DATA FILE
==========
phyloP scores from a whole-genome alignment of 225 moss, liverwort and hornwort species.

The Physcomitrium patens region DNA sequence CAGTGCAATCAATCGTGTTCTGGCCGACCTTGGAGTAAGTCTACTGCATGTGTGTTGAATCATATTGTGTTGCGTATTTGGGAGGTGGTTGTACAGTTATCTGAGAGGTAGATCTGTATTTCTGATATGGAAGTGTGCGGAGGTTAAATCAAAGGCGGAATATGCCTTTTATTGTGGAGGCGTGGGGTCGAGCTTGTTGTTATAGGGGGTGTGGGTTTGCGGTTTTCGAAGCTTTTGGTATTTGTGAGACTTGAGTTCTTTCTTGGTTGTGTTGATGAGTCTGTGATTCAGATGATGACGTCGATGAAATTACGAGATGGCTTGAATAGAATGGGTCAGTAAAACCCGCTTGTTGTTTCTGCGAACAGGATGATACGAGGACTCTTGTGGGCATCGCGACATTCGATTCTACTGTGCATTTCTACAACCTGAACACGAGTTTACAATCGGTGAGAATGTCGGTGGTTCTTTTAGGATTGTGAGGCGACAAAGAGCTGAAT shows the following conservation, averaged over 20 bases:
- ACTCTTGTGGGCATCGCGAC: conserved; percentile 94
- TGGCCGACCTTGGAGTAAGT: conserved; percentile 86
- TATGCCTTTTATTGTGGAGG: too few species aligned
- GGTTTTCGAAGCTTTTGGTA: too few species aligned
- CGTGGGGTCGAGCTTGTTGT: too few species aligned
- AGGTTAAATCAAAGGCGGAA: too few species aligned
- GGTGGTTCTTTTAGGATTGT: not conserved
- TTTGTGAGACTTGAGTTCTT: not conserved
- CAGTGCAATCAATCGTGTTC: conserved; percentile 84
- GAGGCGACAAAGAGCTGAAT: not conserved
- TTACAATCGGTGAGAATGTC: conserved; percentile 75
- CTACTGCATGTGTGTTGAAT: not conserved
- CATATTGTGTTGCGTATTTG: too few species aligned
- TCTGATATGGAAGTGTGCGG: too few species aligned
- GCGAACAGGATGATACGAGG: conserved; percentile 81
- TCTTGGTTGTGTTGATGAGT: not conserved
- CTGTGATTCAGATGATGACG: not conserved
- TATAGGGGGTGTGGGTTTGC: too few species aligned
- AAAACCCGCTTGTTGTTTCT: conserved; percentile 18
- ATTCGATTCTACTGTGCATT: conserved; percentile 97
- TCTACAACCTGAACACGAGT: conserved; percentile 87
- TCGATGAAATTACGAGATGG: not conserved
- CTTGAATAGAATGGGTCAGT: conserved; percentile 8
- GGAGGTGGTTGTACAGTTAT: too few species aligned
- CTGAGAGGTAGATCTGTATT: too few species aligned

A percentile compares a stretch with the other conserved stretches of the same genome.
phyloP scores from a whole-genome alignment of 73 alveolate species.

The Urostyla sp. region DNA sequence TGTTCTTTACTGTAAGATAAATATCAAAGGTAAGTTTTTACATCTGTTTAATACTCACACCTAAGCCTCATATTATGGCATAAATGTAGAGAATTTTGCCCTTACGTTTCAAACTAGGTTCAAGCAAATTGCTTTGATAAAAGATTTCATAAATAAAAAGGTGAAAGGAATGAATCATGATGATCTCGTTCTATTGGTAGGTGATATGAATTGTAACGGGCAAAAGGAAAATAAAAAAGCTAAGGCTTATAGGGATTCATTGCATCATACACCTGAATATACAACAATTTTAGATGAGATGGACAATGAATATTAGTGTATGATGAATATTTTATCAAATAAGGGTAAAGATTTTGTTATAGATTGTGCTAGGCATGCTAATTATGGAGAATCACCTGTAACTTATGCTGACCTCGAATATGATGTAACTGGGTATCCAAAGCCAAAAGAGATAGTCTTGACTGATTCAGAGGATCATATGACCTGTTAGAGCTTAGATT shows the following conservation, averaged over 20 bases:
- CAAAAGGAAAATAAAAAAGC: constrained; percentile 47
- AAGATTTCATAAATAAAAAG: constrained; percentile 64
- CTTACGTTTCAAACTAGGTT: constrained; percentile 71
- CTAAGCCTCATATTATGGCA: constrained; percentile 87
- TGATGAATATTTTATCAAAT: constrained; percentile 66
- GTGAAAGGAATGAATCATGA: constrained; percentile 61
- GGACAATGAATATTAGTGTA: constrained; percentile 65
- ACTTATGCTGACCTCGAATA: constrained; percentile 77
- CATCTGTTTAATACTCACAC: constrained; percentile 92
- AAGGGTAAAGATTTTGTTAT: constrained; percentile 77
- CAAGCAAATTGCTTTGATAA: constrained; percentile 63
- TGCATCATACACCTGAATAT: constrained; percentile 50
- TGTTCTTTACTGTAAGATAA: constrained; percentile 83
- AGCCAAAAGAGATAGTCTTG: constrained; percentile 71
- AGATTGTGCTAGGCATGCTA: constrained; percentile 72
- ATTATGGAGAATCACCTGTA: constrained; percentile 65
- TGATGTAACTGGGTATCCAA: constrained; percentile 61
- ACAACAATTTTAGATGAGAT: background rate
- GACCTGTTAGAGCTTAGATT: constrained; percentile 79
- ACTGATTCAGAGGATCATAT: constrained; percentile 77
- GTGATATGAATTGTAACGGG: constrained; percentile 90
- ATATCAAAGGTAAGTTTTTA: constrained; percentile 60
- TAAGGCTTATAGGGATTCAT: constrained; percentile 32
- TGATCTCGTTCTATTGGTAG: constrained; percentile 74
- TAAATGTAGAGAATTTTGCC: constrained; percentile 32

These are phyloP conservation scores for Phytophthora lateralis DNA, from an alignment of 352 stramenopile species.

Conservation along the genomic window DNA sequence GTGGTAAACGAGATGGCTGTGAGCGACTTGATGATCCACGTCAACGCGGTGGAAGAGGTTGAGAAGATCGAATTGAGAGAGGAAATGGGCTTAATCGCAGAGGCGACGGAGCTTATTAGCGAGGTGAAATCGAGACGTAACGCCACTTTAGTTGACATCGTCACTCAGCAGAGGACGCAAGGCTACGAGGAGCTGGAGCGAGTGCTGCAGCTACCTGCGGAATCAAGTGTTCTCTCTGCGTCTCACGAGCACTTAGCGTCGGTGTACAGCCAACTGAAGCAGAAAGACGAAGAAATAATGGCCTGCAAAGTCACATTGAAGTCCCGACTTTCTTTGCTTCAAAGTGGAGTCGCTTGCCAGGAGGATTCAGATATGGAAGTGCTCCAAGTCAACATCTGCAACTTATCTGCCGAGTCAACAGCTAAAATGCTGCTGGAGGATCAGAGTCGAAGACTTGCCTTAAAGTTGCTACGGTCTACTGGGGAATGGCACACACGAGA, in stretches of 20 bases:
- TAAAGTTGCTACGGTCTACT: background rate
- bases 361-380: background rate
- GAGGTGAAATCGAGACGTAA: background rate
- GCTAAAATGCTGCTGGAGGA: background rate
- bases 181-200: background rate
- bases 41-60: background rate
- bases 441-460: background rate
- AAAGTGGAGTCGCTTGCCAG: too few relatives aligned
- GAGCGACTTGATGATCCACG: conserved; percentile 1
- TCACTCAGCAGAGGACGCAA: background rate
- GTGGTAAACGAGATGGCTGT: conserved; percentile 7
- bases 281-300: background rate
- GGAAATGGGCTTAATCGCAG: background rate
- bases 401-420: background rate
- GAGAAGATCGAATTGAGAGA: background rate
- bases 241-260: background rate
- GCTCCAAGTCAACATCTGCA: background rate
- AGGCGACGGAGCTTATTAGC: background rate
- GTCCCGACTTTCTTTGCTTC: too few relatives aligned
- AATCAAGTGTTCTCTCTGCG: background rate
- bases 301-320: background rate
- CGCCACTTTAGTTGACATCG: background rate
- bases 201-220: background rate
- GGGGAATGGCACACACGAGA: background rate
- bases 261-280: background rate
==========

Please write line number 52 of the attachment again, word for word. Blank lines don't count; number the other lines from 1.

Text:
- ATATCAAAGGTAAGTTTTTA: constrained; percentile 60